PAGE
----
American Association for Cancer Research Annual Meeting

American Association for Cancer Research Annual Meeting

Source:

Ribas A, et al. Building vaccine confidence: Best practices to combat misinformation and vaccine hesitancy in COVID-19 vaccines. Presented at: American Association for Cancer Research Annual Meeting (virtual meeting); April 10-15, 2021.

Disclosures: Collins, Greenberger and Hamel report no relevant disclosures.
April 26, 2021
5 min read
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American Association for Cancer Research forum addresses COVID-19 vaccine hesitancy

Source:

Ribas A, et al. Building vaccine confidence: Best practices to combat misinformation and vaccine hesitancy in COVID-19 vaccines. Presented at: American Association for Cancer Research Annual Meeting (virtual meeting); April 10-15, 2021.

Disclosures: Collins, Greenberger and Hamel report no relevant disclosures.
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The medical research community’s swift response to the COVID-19 pandemic has led to the development of multiple vaccines within less than a year and the full vaccination of 94 million Americans against the novel coronavirus.

The rapid rollout has raised concerns among the public — including some individuals with cancer — about the overall safety of the vaccines.

NIH Director Francis S. Collins, MD, PhD

“What I’m hearing from my local patient community is that there are waves of emotions —excitement about the science of developing vaccines, and fear of what they’re going to do,” Liz Hamel, vice president and director of public opinion and survey research at Henry J. Kaiser Family Foundation, said of her informal interactions with people who have cancer. “There’s uncertainty and anxiety, because people living with cancer were not necessarily included in the initial trials and studies. There’s also a longing to return to some form of life, because these patients may be in an advanced cancer setting and they want to go and live whatever life they have to the best of their capabilities.”

Hamel discussed public perception of COVID-19 vaccines with other panelists during a forum at American Association for Cancer Research Annual Meeting titled, “Building vaccine confidence: Best practices to combat misinformation and vaccine hesitancy in COVID-19 vaccines.”

Reducing development ‘downtime'

The development and approval of the COVID-19 vaccines within months, compared with decades for previous vaccines, is “pretty astounding,” NIH Director Francis S. Collins, MD, PhD, said during the forum.

“In this instance, in just 11 months from the initial identification of the SARS-CoV-2 pathogen in January of 2020, we had not one, but two vaccines: the mRNA vaccines from Pfizer and Moderna. I think people have been concerned that this speed, while it’s ultimately a good thing, might indicate that corners were being cut that could affect safety and efficacy.”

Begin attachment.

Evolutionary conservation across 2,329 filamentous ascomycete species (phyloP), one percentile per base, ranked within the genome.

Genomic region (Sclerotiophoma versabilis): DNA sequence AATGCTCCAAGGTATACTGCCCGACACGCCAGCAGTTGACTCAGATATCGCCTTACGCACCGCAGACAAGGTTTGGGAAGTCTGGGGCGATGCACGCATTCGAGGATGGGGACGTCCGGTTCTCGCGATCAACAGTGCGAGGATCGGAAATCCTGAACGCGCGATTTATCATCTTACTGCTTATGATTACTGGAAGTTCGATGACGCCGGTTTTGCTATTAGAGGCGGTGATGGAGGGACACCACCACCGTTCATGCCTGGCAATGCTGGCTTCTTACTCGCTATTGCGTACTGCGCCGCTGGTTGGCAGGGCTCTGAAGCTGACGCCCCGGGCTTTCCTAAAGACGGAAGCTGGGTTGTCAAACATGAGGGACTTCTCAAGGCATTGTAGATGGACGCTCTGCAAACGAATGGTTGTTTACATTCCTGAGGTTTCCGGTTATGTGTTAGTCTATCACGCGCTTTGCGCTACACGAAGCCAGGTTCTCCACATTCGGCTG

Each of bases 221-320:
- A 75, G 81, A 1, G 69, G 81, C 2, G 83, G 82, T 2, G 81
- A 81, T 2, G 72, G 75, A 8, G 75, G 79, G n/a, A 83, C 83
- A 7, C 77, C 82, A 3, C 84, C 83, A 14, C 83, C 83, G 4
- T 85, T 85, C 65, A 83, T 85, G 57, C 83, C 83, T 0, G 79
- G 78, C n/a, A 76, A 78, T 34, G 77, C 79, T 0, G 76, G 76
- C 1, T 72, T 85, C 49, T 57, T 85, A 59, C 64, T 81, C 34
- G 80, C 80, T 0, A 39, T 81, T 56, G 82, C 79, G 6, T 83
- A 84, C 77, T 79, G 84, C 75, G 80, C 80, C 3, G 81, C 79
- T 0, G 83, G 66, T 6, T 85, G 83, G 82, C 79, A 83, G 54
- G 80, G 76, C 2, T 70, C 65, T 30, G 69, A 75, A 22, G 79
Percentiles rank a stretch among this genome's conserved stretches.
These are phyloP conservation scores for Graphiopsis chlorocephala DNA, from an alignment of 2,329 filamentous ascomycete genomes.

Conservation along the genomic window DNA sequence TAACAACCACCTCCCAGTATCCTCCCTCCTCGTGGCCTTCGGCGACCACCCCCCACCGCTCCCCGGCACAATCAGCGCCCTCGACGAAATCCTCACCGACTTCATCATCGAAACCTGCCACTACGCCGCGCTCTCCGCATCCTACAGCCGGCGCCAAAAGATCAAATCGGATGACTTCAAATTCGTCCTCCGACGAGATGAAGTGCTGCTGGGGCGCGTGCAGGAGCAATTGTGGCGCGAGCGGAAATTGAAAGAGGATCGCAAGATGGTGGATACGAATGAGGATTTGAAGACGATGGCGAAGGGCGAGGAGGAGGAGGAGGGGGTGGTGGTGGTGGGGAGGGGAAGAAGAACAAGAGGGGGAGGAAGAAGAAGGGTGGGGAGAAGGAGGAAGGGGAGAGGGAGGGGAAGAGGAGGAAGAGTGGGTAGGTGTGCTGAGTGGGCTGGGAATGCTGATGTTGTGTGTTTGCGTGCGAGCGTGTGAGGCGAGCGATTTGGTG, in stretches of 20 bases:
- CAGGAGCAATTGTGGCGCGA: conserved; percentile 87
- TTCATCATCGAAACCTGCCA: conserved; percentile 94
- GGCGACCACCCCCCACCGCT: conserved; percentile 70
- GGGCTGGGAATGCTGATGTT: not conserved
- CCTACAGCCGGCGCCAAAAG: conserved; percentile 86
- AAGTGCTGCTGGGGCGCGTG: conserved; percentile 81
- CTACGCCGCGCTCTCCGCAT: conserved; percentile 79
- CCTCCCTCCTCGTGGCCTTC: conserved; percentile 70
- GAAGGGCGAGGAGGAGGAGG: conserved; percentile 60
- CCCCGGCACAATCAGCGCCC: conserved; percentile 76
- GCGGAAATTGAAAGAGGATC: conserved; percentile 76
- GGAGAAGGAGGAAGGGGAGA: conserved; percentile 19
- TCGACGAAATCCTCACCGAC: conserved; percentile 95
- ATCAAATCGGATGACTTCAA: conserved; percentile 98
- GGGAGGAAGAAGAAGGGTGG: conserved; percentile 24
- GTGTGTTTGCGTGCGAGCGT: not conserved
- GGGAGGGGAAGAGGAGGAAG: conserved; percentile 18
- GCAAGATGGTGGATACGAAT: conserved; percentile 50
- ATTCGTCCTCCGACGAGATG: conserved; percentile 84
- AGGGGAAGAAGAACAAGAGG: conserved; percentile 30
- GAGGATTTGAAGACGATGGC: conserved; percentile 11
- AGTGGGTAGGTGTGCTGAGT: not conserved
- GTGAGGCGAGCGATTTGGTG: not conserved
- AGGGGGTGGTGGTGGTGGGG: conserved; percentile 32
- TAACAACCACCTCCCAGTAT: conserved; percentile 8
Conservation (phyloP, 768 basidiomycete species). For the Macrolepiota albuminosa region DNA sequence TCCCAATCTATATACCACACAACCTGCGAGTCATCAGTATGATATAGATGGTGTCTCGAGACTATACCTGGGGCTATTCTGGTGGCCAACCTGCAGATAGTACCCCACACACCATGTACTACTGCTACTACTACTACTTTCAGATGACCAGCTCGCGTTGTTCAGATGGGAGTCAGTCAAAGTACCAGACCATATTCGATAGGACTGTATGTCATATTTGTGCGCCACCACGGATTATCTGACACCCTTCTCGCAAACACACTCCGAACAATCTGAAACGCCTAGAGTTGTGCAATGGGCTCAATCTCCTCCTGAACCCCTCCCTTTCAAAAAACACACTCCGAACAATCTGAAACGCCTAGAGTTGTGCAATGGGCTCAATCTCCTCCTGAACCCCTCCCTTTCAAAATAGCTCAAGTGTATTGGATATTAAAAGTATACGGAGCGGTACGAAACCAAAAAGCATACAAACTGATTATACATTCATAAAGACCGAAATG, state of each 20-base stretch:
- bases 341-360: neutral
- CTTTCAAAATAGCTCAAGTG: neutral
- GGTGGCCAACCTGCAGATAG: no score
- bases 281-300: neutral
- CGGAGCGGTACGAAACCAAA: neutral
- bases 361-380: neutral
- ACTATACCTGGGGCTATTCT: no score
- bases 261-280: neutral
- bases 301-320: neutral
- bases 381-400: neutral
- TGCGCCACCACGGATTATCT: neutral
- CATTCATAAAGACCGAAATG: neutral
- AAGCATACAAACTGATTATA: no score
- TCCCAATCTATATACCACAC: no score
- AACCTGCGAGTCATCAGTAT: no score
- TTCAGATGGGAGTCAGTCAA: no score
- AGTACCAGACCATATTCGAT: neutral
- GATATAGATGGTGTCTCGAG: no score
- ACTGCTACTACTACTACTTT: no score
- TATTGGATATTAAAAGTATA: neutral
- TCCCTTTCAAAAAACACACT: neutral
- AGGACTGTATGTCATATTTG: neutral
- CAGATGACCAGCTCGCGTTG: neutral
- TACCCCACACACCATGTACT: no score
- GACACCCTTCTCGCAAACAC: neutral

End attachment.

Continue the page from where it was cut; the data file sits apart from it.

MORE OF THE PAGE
However, Collins said research into the vaccines was thorough and robust.

“I want to assure you, as a guy who has been deeply engaged in vaccine development, that I have never seen an effort to develop a vaccine conducted with this kind of vigor,” he said. “What made it possible to do this more quickly was careful planning beginning on the day that the sequence of that viral genome was released.”

Collins said under normal circumstances, there is often “downtime” during the development process.

“Then if it actually works, it takes months to build a factory to produce enough doses,” he said. “That was simply unacceptable in this circumstance, which is the worst pandemic in 103 years. Basically, the way we sped up the effort was not to compromise all the scientific steps or the rigorous trials; it was to get rid of the bureaucratic pauses in between those phases.”

Collins noted that every vaccine considered for FDA approval undergoes a phase 3 randomized, controlled trial with at least 30,000 participants.

“Then a data and safety monitoring board looks at the data and decides whether, in fact, it is ready for a decision about efficacy,” Collins said. “None of the trials can be presented to the FDA for consideration until at least half of the participants have been followed for at least 2 months after their first dose, in order to look for safety signals.”

Targeting ‘moveable middle’

The Kaiser Family Foundation launched its COVID-19 Vaccine Monitor in December to track public perceptions of and experiences with COVID-19 vaccination. Results of the monitor, based on survey responses and qualitative data, showed that overall vaccine confidence has increased over time in the United States, Hamel said.